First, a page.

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Use your nut for heart health

Nutrition Tip

posted by Research Admin 1 on 14 February 2020

Diabetes New Zealand, February 2020

People with diabetes are two to four times more likely to develop heart disease than people without diabetes. The prevention and treatment of CVD by diet is an important issue both for people with diabetes and those without.  

Although rates of heart disease - cardiovascular disease (CVD) - are declining in many developed countries,  it remains the number one cause of death. Research reviewed by Nuts For Life showed people who regularly eat a handful of nuts absorb less fat, as the fibrous walls in nuts help stop the body from absorbing up to 20 per cent of the fat in nuts. Plus, the high amount of protein, fibre and unsaturated fats in nuts work hard to suppress hunger so you are likely to feel fuller for longer. Another benefit is that regular consumption of nuts boosts resting metabolic rates by 5-10 per cent. “It’s important people understand the difference between good fats and bad fats so they know that healthy-fat plant foods such as nuts are good for them, rather than thinking they are bad because you will gain weight,” New Zealand Nutrition Foundation dietitian Sarah Hanrahan says. 

Different tree nuts have a variety of nutritional profiles, but studies have concluded that almonds, Brazil nuts, cashews, chestnuts, hazelnuts, macadamias, pecans, pine nuts, pistachios and walnuts all contain the beneficial nutrients for heart health. A small serving of nuts (unsalted, unroasted) four to five times per week has been observed to reduce the risk of CVD in population studies. A serve of nuts is equivalent to one dessert spoon of nuts. Intervention studies have shown that the addition of nuts to the diet can help to lower blood cholesterol levels, reduce the oxidation of low density lipoprotein (LDL) cholesterol and improve a number of other indices related to CVD risk.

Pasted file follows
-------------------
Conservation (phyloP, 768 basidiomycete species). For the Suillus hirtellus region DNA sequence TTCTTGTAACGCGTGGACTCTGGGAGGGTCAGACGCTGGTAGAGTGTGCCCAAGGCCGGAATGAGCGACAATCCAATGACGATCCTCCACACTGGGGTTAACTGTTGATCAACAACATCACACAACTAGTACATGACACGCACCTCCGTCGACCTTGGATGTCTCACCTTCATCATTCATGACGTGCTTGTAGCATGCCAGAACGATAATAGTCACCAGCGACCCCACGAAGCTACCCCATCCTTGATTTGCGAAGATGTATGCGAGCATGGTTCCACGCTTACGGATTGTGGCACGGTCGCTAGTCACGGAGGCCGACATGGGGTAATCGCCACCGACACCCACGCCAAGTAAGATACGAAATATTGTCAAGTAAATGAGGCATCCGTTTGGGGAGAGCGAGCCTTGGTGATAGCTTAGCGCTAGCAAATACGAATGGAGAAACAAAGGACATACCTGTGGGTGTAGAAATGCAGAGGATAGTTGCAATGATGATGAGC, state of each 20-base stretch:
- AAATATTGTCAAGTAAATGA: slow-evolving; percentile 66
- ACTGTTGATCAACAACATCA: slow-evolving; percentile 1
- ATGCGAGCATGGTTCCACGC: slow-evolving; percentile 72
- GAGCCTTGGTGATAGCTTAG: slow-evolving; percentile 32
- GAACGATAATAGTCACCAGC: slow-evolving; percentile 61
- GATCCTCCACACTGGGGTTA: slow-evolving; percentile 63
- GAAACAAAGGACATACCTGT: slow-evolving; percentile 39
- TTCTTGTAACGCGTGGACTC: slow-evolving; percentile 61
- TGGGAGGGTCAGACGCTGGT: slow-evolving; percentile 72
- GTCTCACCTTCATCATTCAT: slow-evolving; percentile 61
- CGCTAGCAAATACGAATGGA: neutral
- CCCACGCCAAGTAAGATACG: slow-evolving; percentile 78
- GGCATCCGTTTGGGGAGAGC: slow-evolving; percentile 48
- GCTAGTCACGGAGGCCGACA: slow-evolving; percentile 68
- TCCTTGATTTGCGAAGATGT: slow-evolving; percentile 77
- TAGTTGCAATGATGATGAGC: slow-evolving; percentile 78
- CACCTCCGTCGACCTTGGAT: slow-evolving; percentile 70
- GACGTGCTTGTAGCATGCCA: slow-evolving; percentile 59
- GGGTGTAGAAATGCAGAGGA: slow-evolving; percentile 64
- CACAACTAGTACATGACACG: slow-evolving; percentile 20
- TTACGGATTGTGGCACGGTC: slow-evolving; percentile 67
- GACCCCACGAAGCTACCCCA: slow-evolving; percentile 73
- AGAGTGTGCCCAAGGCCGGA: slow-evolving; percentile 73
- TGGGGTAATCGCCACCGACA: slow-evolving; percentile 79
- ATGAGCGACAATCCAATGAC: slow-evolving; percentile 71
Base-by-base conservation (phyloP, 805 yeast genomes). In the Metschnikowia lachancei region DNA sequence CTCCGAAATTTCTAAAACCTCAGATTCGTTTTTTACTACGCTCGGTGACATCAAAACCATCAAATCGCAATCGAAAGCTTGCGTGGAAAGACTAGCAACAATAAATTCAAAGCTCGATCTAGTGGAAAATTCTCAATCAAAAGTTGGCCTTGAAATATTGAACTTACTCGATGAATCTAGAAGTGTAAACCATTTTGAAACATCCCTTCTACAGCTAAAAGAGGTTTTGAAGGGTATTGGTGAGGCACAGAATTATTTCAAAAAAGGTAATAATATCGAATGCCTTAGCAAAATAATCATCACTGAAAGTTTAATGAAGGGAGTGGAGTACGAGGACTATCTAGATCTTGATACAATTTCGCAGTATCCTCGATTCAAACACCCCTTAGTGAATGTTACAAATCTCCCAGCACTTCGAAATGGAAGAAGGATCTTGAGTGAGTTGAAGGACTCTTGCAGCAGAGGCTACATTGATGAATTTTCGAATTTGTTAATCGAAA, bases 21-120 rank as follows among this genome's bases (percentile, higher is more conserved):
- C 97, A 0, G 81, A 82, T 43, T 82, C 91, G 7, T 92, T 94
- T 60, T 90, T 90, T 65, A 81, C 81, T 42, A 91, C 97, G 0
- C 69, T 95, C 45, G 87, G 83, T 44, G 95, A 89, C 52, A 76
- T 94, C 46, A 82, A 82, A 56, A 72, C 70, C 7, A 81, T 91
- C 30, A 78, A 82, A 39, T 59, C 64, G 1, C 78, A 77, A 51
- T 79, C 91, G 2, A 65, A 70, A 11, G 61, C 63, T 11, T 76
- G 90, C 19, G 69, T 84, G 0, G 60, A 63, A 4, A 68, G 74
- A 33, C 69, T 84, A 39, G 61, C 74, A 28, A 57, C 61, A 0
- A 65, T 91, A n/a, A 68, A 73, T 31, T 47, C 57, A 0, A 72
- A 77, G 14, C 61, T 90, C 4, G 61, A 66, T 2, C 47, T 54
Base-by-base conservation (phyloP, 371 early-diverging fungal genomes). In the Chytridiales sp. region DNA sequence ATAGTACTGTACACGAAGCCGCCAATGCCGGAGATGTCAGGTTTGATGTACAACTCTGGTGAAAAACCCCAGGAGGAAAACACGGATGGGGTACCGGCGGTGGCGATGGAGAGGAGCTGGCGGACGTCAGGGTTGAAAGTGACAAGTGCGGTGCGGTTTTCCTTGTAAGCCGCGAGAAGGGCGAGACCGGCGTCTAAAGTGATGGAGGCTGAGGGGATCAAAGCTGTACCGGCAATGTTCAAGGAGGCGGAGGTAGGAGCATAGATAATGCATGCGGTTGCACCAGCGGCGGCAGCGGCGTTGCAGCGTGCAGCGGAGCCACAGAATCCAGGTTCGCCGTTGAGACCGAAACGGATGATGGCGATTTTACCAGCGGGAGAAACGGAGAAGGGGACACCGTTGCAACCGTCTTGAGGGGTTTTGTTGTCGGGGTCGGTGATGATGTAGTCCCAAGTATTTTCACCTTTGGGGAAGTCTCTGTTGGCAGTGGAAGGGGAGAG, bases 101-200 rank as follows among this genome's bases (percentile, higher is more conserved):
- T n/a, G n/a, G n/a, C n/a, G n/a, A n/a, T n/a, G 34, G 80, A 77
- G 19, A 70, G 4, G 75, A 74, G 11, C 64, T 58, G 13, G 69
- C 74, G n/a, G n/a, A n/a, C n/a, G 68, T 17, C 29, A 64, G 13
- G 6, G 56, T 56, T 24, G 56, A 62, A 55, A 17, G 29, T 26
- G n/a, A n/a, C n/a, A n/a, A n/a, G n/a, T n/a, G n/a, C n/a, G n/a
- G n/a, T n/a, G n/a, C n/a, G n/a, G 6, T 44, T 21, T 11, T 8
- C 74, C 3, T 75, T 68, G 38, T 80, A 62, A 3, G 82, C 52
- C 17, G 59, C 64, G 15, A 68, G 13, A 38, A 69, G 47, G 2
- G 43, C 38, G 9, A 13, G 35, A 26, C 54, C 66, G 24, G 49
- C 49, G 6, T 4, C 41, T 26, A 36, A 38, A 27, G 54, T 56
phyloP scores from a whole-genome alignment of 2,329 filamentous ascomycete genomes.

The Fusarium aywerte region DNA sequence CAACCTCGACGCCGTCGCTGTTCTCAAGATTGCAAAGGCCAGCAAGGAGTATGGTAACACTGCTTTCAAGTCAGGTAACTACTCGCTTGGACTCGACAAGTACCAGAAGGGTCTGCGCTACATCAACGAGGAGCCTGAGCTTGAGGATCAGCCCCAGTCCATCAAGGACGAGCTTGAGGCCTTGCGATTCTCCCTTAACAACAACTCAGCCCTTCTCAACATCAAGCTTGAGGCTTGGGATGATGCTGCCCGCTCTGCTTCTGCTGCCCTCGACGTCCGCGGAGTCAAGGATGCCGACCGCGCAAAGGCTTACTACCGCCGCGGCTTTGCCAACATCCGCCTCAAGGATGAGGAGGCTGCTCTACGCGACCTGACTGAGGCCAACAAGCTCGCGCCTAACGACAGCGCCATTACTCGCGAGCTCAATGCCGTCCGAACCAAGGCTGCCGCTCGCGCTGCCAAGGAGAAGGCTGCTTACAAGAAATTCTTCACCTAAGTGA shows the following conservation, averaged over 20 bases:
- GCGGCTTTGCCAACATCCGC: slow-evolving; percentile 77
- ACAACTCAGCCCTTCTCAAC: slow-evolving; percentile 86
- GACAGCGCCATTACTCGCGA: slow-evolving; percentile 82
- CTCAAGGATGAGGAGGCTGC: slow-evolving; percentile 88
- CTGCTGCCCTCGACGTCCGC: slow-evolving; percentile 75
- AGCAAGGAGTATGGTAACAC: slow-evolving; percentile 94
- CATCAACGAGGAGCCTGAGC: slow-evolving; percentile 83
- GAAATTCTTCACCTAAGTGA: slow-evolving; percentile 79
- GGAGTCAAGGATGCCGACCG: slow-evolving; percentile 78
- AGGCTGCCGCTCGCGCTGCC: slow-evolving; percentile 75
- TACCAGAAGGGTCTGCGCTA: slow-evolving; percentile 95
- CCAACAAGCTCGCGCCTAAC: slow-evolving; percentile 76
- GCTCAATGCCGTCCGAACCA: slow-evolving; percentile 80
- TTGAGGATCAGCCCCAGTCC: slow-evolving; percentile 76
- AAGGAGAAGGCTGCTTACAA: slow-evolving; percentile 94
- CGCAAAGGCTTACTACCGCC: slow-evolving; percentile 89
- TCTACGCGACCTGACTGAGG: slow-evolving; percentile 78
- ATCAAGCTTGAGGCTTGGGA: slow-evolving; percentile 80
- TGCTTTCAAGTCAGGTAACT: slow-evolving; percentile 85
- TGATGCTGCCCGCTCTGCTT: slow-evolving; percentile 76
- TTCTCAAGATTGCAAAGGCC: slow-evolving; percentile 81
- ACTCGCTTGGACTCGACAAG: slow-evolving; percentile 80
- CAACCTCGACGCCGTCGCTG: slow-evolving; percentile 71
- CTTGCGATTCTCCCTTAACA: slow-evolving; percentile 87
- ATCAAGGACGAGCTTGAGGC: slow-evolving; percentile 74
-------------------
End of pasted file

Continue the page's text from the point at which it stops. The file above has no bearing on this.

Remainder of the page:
Nuts & Seeds

> Non-roasted, non-salted nuts.

> Oven-bake or pan roast raw nuts and seeds at home. For additional flavour add lime juice and spices, such as paprika, cayenne pepper, ground coriander, low salt soy or cumin.

> Buy nuts in the shell, as having to crack them open slows down the amount you eat.

> Chestnuts are low in fat (2-7%).

> Most nuts contain monounsaturated and polyunsaturated fats and up to 30g per day or a small handful can form part of a heart healthy diet.

> To keep nuts in the best condition, store them in an airtight container in the refrigerator or freezer. Nuts can be refrigerated up to 4 months and frozen up to 6 months.